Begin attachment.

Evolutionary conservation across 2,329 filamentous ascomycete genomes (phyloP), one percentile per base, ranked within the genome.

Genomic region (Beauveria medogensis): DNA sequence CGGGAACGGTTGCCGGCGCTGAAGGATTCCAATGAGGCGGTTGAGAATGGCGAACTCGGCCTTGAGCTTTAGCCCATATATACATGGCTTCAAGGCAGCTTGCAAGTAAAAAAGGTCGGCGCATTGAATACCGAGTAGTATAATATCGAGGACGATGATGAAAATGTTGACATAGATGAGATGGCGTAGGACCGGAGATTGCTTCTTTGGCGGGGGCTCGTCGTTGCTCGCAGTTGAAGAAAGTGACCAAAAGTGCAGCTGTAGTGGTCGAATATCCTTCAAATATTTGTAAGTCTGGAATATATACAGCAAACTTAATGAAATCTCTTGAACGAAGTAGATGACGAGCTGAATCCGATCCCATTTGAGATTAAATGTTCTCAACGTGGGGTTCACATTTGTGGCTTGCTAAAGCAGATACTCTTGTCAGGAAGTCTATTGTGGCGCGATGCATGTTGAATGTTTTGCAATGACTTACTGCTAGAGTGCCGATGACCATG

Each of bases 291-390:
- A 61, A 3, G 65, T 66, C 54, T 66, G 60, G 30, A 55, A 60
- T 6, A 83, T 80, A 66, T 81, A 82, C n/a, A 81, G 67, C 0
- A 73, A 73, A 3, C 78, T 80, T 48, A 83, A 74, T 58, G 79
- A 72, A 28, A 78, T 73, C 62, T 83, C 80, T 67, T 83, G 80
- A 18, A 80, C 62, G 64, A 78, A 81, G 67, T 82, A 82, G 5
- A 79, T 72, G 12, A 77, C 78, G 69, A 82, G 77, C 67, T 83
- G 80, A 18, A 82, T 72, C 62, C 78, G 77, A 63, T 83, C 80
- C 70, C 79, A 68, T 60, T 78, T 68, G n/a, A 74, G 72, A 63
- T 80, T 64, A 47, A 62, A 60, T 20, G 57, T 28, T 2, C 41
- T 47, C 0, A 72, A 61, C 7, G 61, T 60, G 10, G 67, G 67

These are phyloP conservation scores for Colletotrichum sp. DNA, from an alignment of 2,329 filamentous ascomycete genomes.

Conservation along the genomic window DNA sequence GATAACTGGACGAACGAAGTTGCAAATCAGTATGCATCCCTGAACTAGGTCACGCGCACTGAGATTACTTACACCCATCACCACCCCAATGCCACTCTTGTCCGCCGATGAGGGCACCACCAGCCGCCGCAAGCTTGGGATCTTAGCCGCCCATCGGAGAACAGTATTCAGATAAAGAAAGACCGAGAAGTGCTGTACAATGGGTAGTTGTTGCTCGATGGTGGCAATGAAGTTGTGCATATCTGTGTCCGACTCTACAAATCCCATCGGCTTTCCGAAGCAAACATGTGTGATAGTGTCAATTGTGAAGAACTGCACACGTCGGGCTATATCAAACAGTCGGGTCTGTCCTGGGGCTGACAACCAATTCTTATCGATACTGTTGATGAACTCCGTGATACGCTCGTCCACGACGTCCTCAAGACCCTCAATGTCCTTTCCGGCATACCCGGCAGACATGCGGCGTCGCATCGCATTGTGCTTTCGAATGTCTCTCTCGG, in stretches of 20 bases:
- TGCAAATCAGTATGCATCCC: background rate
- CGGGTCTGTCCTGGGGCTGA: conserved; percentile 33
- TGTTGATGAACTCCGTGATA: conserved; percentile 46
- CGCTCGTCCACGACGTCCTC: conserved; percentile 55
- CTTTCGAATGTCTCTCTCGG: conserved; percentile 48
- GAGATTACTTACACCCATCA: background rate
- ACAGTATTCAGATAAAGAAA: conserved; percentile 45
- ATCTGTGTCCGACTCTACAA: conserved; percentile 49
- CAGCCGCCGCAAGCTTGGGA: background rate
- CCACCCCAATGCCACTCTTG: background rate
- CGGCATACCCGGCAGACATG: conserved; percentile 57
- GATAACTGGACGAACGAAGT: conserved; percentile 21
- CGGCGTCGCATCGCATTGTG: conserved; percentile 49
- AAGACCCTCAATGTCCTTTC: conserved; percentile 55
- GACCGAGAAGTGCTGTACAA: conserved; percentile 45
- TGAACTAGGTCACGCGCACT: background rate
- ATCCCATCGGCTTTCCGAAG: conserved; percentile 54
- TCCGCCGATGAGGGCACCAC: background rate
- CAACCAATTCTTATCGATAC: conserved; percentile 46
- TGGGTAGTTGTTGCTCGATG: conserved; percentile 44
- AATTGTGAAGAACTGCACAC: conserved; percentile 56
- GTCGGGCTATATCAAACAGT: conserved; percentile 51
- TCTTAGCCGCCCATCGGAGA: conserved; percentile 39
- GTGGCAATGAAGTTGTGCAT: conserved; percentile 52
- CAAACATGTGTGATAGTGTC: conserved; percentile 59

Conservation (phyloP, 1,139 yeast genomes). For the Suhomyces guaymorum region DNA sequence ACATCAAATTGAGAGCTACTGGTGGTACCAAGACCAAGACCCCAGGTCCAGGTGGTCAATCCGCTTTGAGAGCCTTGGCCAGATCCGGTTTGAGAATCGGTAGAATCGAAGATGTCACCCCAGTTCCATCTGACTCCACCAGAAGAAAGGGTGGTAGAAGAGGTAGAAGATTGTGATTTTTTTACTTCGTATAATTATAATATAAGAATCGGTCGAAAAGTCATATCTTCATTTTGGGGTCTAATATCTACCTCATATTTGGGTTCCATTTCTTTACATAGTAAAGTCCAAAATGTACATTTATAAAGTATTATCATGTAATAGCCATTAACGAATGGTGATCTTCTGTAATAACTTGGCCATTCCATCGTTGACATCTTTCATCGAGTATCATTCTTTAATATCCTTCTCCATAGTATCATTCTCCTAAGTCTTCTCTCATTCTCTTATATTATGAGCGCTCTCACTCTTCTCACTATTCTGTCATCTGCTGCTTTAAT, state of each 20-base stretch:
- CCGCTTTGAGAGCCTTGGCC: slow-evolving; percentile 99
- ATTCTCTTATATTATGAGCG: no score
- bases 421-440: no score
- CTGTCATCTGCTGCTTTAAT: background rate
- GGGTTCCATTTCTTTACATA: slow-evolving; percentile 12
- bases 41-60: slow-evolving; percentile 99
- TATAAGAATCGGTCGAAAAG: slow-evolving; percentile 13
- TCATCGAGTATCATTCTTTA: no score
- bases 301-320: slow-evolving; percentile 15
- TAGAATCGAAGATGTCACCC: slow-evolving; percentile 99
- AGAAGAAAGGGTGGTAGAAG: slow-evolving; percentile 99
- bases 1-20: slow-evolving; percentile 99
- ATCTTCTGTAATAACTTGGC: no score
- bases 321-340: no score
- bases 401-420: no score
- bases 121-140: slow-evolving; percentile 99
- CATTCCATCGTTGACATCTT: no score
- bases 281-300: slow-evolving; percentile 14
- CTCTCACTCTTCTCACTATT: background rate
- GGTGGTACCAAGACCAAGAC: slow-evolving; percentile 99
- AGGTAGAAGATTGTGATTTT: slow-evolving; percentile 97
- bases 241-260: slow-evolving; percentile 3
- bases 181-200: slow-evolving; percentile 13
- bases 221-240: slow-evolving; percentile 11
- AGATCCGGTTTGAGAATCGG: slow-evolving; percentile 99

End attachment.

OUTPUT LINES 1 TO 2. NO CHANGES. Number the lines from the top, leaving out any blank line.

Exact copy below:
Evolutionary conservation across 2,329 filamentous ascomycete genomes (phyloP), one percentile per base, ranked within the genome.

Genomic region (Beauveria medogensis): DNA sequence CGGGAACGGTTGCCGGCGCTGAAGGATTCCAATGAGGCGGTTGAGAATGGCGAACTCGGCCTTGAGCTTTAGCCCATATATACATGGCTTCAAGGCAGCTTGCAAGTAAAAAAGGTCGGCGCATTGAATACCGAGTAGTATAATATCGAGGACGATGATGAAAATGTTGACATAGATGAGATGGCGTAGGACCGGAGATTGCTTCTTTGGCGGGGGCTCGTCGTTGCTCGCAGTTGAAGAAAGTGACCAAAAGTGCAGCTGTAGTGGTCGAATATCCTTCAAATATTTGTAAGTCTGGAATATATACAGCAAACTTAATGAAATCTCTTGAACGAAGTAGATGACGAGCTGAATCCGATCCCATTTGAGATTAAATGTTCTCAACGTGGGGTTCACATTTGTGGCTTGCTAAAGCAGATACTCTTGTCAGGAAGTCTATTGTGGCGCGATGCATGTTGAATGTTTTGCAATGACTTACTGCTAGAGTGCCGATGACCATG